Our one day at sea after our safari and return to the ship in Durban turned into two and a half sea days when the wind kicked up so badly we couldn’t get into Port Elizabeth. For me it had little effect. I spent most of those days in bed reading or watching TV. Getting over my cold was my number one priority. I was miserable with no safaris to distract me.
The word was that the sail in to Cape Town, weather cooperating, would be spectacular so by the time we were heading around Cape of Good Hope, I was ready with my camera. Curious to see if Cape Town was as beautiful as everyone said it would be.
I could not recognize which prominent point was actually Cape of Good Hope where the Indian Ocean meets the Atlantic and no one was around to point it out. I could however tell exactly when we neared Cape Town. Along the coast was spread an enormous area of civilization and behind all the buildings and homes rose a huge mountain, the famous Table Top Mountain. It was breathtaking.
The Table Top Mountain was covered with a tablecloth of clouds that seemed to spill over and disappear just over the edge. I stood and watched and tried not to take too many pictures. I was still going through my safari pictures (over 500 of them). I didn’t need to add a bunch more.
Originally we had signed up for a scenic drive excursion when we discovered we would be in Cape Town a little longer than scheduled after missing our stop in Port Elizabeth. Then our tablemates told us about the price of the Hop On Hop Off and what it offered and we jumped at that opportunity and cancelled our excursion. For about $42 USD (for both of us) we could explore two different routes, one all along the peninsula and the other around the city and up to Table Top Mountain’s cable car station. In addition we could get a canal tour, a wine country tour, two historic walks, and an opportunity to watch the sunset on signal hill all within the space of two days—for one ticket! Bob got online and bought the tickets. Thankfully the internet was working well that day.
As soon as the ship was cleared and we were able to go ashore, we took the shuttle bus from our ship to the Victoria and Alfred Wharf area and walked to the Two Seas Aquarium where the beginning point was for the HOHO bus. We hopped on the first bus we saw that was doing the peninsula loop for a two and a half hour trip around the outskirts of Cape Town where several beautiful beaches and communities dot the landscape.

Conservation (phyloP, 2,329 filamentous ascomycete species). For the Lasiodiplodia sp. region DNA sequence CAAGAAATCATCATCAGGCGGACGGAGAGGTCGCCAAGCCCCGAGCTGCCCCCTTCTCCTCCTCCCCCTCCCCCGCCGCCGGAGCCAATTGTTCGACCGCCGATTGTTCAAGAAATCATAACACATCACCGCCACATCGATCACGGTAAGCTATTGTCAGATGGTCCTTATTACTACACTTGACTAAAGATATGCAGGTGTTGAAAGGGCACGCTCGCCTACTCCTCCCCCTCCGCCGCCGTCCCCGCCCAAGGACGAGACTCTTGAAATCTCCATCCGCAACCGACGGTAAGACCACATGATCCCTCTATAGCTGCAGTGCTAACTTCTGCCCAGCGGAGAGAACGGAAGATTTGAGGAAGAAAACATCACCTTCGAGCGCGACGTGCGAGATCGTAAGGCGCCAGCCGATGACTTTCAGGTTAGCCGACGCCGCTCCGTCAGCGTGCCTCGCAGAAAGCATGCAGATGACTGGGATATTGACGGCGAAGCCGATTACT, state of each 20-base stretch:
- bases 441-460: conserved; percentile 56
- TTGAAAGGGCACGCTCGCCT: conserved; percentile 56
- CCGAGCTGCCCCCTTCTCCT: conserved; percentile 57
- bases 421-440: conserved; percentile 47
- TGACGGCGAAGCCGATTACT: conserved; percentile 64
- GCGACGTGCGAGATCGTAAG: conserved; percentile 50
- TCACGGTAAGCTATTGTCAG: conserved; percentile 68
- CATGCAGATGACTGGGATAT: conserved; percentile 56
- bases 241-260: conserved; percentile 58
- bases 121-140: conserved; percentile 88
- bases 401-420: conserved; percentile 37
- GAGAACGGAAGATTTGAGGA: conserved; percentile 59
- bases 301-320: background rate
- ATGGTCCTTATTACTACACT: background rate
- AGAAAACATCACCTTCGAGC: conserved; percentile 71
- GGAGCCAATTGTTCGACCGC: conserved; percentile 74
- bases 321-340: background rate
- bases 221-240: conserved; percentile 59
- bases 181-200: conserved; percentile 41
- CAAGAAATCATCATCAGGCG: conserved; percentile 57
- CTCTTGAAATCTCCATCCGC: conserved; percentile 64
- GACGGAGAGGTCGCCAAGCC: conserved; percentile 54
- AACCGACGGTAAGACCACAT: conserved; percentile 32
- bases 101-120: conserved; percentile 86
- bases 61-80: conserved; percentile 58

Once we arrived back at the start point, we decided we had time to do the canal tour. The canal is a very small waterway that was man made. It was an interesting trip that wound its way around several luxury hotels in the middle of the city. If they expand on it, it might be a good alternative to busy streets.
We found a spot along the wharf that was bustling with activity and had some refreshment and a little rest. Lots of families were enjoying the shops, the restaurants, the activities that were going on all around us. It was quite a large hub of entertainment. More importantly, with all the families around, it felt like a very safe place to relax and enjoy.
Earlier when we’d first boarded the blue tour bus for the peninsula, we had ordered a small box lunch for the sunset tour to Signal Hill. Signal Hill was once the place where there could be communication with ships at sea but now the only gun fired is at noon and is quite an attraction. We would not be there for noon but we would join others for the sunset.
Signal Hill sits next to the Lion’s Head, a rocky crag on top of another hill. I couldn’t decide why it would be named Lion’s Head until someone pointed out that Signal Hill was actually the back part of a reclining lion. Okay.
We met the bus at 5:30 PM and started out immediately for the top of Signal Hill. We and about a thousand or more other people. By the time our bus got to the top, there was little room for maneuvering because of all the cars parked there. Our dinner bag in hand, we searched for a spot on the hillside among a crowd that was obviously a lot younger than us. Ah, that’s what keeps us young—hopefully.
There was barely enough time to eat our tuna fish sandwich, chips, and juice before the sun started setting. We had been warned that the bus would leave just as soon as it set and we surely didn’t want to be left behind. We needn’t have worried. It was a traffic jam of huge proportion. Cars trying to turn in little space to head down the hill and no one there to direct traffic. No wonder the tour was said to be two to two and a half hours.
The start of the trip down was slow enough to get some good shots of the city below. The light show was spectacular. Then something strange happened about half way down. The bus behind stopped along with us and unloaded their passengers onto our bus. Then our driver said the bus was too heavy up front (it was a double decker) and all the front passengers needed to move downstairs or to the back of the bus. There were few seats left. We just watched in amazement. Our seats were in the middle and we figured we were good.
The bus must have done about 5 MPH all the way down to keep from bottoming out on the bumps. Our tour was now looking at three hours long. What time was the last shuttle back to the ship, I asked nervously? 10:30. We made it to the shuttle behind the mall at the wharf in plenty of time. The shuttles ran late that night but we warned others that if they planned the night tour they should count on taking a taxi back to the ship. The next night the shuttle quit running at 8:30.
Safely back on the ship we were sufficiently tired and ready for bed. It had been a great day. Cape Town was an exciting place to be. We looked forward to traveling up to Table Top Mountain in the morning.